The man who fatally shot a Tacoma police officer in December used his two children as human shields during the standoff that followed, and he lied to negotiators about surrendering.
Bruce Johnson II was walking toward an upstairs bedroom window where he could have seen a Pierce County sheriff’s SWAT team changing positions below when Deputy Bob Shaw, a sniper, fired a single round from his rifle.
The round went through a window and hit Johnson in the head. Johnson, 38, was pronounced dead inside the East Side home, ending a nearly 11-hour standoff that started when he shot and killed Officer Jake Gutierrez.
On Friday, Prosecutor Mark Lindquist ruled Shaw was justified in shooting Johnson in the early morning hours of Dec. 1.
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“The lives of two young children were saved by law enforcement officers from the Tacoma Police Department and the Pierce County Sheriff’s Department who worked collaboratively,” Lindquist said in a statement, adding that Shaw shooting Johnson “prevented further loss of life.”
New details about dealings with Johnson that night were released along with Lindquist’s finding.
Police said Johnson fired several rounds at a police SWAT team through walls and accepted an offer for negotiators to give him and his children Gatorade.
His 8-year-old son served as the go-between.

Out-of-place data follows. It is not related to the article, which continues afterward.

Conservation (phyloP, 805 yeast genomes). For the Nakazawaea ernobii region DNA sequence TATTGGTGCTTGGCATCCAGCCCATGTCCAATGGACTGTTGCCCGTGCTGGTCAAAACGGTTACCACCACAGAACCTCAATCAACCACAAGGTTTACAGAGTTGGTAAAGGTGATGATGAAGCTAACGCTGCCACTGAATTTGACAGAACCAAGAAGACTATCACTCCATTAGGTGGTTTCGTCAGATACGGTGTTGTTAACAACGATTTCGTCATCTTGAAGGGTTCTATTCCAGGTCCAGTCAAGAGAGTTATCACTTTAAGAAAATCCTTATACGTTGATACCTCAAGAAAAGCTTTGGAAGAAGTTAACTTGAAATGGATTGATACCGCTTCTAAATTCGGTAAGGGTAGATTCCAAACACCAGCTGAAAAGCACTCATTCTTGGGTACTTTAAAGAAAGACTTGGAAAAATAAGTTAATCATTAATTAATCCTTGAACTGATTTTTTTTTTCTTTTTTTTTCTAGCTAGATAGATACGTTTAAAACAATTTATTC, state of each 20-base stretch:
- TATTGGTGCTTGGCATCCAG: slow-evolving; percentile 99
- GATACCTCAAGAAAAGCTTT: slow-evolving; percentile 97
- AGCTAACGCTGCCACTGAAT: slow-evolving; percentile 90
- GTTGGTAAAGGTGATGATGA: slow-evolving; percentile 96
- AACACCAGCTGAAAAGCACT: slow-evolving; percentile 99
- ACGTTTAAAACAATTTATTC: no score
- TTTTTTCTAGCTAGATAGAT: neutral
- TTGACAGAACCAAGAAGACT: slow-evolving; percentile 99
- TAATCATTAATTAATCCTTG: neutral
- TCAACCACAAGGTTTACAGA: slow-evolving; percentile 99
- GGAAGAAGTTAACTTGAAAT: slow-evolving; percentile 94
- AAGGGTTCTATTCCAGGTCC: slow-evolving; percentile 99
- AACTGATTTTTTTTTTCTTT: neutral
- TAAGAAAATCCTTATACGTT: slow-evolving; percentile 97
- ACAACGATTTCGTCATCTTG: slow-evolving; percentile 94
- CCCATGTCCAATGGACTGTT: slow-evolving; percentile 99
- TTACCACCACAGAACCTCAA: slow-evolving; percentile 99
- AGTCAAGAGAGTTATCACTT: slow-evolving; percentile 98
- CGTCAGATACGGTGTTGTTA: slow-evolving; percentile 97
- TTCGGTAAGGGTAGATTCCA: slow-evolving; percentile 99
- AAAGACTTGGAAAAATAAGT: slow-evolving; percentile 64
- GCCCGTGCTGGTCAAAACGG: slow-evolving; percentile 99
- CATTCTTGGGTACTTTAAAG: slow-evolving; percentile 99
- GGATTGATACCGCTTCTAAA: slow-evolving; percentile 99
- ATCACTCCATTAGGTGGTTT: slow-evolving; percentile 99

Johnson told negotiators several times that he would surrender but never did. Instead, he walked into a rear bedroom.
When Johnson’s son stepped out of the bedroom a second time, police rescued him. Then Shaw shot Johnson through the window and the SWAT team rushed in to find he’d toppled over on his 6-year-old daughter.
“The daughter later told investigators her father was holding her in front of him by her shoulder when he was shot and that her father was holding a gun at the time,” according to the Prosecutor’s Office.
It’s still unclear what set off Johnson, though he’d exhibited bizarre behavior in the weeks leading up to the shooting.
Animal control officers were near his home that day, tending to an injured dog, when they spotted Johnson’s wife. She was crying and upset because her husband had locked her out of the house.
Police called the landlord for her spare keys, which they used when Johnson refused to open the front door.
Gutierrez called out to Johnson that he wanted to talk and walked up the stairs. When he stepped onto the second-floor landing, Gutierrez was cut down by a barrage of bullets.
His partner, Johnson’s wife and the landlord were able to get out of the home while Gutierrez’s partner called for backup.
Throughout the night, more than 184 law enforcement officers responded to the scene.
Gutierrez, 45, was a 17-year veteran of the department. He is survived by three daughters, a granddaughter, his fiancée and a large extended family.
Stacia Glenn: 253-597-8653